This is me:
I’m 45 years old, I've been happily married for 12 years and I have a 10 year old son.
On the outside, I have the picture-perfect life.
My husband and I don’t want for much; we’re by no means wealthy but we both earn well, we go abroad about twice a year and we socialise and go out often.
I work as an EA to the CEO of a FTSE top 250 company. I’m super organised, I get things done, I don’t suffer fools gladly and I say it as it is. I‘m South African after all!!
But, yes, I think it’s true that I’m really good at what I do and I love my job. I don’t mind saying that.
My friends describe me as a real go-getter – a doer – somebody you can rely on and who gets up and gets things done.
Confident. Happy. Good marriage.
This is the me you don't see:
I am always anxious.
Did I do that the right way? Why are they talking about me? Maybe I shouldn’t have said that. Now what do I do – what if they don’t like me?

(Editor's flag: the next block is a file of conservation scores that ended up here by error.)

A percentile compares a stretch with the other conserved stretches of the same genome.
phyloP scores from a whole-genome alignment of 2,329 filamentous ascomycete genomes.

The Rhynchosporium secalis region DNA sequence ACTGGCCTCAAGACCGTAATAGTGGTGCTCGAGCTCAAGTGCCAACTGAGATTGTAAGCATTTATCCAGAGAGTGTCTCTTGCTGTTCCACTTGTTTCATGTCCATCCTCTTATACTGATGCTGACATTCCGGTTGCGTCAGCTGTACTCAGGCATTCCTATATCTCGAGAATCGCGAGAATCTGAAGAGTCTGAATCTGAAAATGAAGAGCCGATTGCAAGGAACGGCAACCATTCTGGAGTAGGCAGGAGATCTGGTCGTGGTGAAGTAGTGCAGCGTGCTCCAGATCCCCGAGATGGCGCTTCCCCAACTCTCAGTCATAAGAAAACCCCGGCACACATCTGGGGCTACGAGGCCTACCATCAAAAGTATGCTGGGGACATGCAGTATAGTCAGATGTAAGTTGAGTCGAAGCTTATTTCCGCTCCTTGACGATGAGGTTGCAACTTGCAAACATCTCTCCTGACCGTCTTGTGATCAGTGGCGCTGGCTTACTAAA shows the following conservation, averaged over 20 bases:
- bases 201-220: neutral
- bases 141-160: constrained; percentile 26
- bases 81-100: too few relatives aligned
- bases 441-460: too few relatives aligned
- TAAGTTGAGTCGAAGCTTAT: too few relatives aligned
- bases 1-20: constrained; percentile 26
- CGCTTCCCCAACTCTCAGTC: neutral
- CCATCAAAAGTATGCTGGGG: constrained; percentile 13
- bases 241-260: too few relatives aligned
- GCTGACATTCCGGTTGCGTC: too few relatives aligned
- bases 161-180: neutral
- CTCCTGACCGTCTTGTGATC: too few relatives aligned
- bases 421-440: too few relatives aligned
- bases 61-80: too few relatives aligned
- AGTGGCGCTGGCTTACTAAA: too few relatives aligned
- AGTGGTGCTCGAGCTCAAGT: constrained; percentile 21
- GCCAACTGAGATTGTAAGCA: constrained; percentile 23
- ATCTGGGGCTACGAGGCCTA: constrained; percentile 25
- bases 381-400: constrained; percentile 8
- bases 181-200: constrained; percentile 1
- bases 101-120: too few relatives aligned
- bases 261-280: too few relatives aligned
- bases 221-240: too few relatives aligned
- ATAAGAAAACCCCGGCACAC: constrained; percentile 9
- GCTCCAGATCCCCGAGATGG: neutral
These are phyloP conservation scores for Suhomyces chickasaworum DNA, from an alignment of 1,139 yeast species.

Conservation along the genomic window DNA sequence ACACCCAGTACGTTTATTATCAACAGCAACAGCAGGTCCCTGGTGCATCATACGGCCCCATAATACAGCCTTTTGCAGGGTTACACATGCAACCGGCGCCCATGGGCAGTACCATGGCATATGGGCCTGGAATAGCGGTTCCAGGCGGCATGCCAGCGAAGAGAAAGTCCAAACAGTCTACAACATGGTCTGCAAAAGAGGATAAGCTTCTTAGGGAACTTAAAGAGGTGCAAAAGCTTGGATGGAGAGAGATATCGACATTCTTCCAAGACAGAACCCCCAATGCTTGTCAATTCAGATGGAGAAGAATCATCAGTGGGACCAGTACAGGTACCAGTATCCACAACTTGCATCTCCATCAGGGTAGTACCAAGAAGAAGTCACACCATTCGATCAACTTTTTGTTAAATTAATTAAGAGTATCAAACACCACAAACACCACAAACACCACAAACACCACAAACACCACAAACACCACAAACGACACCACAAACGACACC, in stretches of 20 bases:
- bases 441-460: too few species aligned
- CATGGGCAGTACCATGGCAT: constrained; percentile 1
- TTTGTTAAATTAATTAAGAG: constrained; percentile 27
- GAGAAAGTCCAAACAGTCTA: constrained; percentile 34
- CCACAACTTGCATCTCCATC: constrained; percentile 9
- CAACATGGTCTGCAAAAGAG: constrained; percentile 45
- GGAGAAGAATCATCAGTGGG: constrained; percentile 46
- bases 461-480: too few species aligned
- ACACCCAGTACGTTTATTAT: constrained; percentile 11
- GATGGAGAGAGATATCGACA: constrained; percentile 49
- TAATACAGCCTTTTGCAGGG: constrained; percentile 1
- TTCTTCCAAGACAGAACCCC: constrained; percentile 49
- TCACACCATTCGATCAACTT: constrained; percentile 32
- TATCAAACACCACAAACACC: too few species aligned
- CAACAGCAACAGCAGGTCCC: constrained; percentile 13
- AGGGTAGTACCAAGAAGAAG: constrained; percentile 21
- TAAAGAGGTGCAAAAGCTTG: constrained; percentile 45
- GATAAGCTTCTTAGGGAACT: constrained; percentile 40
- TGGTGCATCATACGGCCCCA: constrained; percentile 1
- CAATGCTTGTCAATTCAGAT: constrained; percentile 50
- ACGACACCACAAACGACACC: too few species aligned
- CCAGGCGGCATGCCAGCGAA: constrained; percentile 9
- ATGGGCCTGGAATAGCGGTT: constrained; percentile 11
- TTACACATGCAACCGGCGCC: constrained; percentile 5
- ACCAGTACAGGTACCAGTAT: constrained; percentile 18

And my husband; why is he irritating me so much?
I really don’t think I love him – I don’t know if I have ever loved anybody.
Marriage is extremely hard when you don’t love yourself or understand what is going on.
I am a hard and horrible Mum, always shouting at my son.
And I hate, hate the house being disorganised and a mess. I have to clean, clean all the time. I think during the day, and worry at night.
I worry about everything and anything.
I am scared. Scared of getting up. Scared of showering.
And the depression. Feeling like tomorrow I might be lucky and die. I sometimes envy people who have cancer; I think they are lucky, because they might die.
Life – living - is hard.
Nobody sees this side of me – I have taught myself so many coping techniques that I’ve learnt to live like this.
Isn’t this normal?
So every day, in everything I do, I pretend.
I pretend to cope. I pretend I know what I’m doing and I love what I am doing. It has become second nature – I just get on with things.
Medication helps. Exercise is a life-saver and research and talking about anxiety over the last 16 years has helped a lot too.
Sharing my story on Headcase has helped me – and I hope will help a lot of other people too.